Fortunately, Las Vegas water is very safe to drink. While the bad taste of Las Vegas water may be unpleasant, it meets or exceeds all federal standards for clean, safe drinking water.
The majority of Vegas locals, myself included, have installed a water filtration system in their homes and that is where they get their drinking water from. Home filtration systems remove or reduce many of the minerals that give Las Vegas water its poor taste.
Should You Choose To Drink Tap Water?
There’s a lot of debate about whether or not you should drink tap water. Some say drinking bottled water is healthier because it doesn’t contain any chemicals or pollutants that can be found in tap water.
Others argue that tap water is just as safe to drink as bottled water and that the cost of bottled water is simply too expensive, especially if you’re in the city.
Ultimately, the decision comes down to personal preference. If you think tap water in your location is safe and healthy to drink, you may do so. But if you prefer bottled water for convenience or health reasons, there’s no reason not to buy it.
Drinking tap water has benefits regardless of how it tastes, and you may want to switch to it if you can. Here are just a few of the reasons why:
- Tap water may be healthier. Bottled water can still contain harmful chemicals and pollutants that aren’t good for your health. Tap water that’s safe for drinking doesn’t usually contain these pollutants.
- Tap water is cheaper. If you buy bottled water regularly, it will eventually add up in cost over time. Tap water is much cheaper than buying bottled water every day.
- Tap water can taste better. Some people believe that tap water (even in Las Vegas) has a more refreshing taste than bottled water. This may be because many plastic bottles used for storing water contain chemicals that can make the drink taste unpleasant or metallic-like.
Although the drinking water straight out of the faucet in Vegas doesn’t taste great, you still need to stay hydrated, especially in the summertime. Drinking lots of water is necessary since Vegas is extremely hot.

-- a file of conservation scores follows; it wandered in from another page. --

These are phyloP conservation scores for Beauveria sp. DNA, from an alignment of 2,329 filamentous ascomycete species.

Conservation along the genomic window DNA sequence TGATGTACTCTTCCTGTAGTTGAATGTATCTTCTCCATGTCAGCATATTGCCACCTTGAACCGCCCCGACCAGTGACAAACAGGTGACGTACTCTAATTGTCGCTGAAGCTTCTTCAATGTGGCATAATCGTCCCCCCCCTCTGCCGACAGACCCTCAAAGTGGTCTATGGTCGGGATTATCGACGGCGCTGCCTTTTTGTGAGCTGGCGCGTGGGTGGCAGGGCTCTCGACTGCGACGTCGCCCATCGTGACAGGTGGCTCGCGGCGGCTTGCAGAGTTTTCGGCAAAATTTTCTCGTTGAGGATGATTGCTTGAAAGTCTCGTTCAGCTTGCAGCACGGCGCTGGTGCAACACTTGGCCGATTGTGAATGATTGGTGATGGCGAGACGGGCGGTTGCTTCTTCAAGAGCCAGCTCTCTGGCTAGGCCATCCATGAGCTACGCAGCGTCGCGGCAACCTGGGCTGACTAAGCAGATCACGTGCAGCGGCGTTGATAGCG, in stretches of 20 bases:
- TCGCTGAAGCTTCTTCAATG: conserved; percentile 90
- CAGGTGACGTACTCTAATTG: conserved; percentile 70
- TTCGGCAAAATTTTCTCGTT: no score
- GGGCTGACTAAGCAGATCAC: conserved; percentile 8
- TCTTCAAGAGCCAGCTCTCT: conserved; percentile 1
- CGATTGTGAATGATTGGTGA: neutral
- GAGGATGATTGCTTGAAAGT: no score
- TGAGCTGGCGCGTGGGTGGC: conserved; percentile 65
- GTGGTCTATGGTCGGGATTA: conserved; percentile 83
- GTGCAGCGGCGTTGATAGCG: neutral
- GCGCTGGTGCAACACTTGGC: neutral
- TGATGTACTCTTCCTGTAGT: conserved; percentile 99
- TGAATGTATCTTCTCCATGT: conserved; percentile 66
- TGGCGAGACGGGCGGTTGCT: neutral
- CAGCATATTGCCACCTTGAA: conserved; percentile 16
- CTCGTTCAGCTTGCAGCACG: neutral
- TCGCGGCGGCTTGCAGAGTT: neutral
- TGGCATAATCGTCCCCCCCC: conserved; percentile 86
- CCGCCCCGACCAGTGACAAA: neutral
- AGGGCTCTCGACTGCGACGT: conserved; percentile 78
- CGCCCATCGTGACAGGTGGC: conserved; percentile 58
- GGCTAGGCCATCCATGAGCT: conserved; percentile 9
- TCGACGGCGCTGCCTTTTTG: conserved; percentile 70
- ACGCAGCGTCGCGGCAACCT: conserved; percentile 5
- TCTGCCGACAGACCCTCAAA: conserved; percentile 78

I’ve discussed how hot the weather is in Vegas in the summer and how you can handle it here.
Las Vegas Water FAQs
Where Does Las Vegas Get Its Water?
There are a few different sources of water in Las Vegas, these include municipal water supply, groundwater resources, and recycled wastewater.
Las Vegas municipal water supply mainly comes from the Lake Mead reservoir (created by Hoover Dam). The Las Vegas Valley Water District also pumps small amounts of groundwater resources. Meanwhile, treated wastewater is used to water golf courses and agricultural land around Las Vegas Valley.
Is Las Vegas Water Fluoridated?
The water supply in Las Vegas naturally contains fluoride, and the community water is further fluoridated for optimum health benefits. Fluoridation is a process used to improve the quality of drinking water and prevent tooth decay. It’s typically done as part of municipal water treatment systems.
Does Las Vegas Have Hard Water?
According to tests, Las Vegas does have hard water, and it’s considered extremely hard. So, if you’re looking for a place with naturally occurring soft water, then Las Vegas may not be the best option.
You’ll find high levels of calcium and magnesium ions in hard water. These ions are essential for the growth of aquatic plants and bacteria. These minerals also help to keep pipes free from corrosion, which can lead to leaks and other problems.
If you’re ever in Las Vegas and find that the water tastes terrible, don’t be too alarmed. The city gets its water from different sources that contain various minerals and chemicals. While the water might taste bad at first, it’s safe to drink and can still be better than some lower-quality bottled water.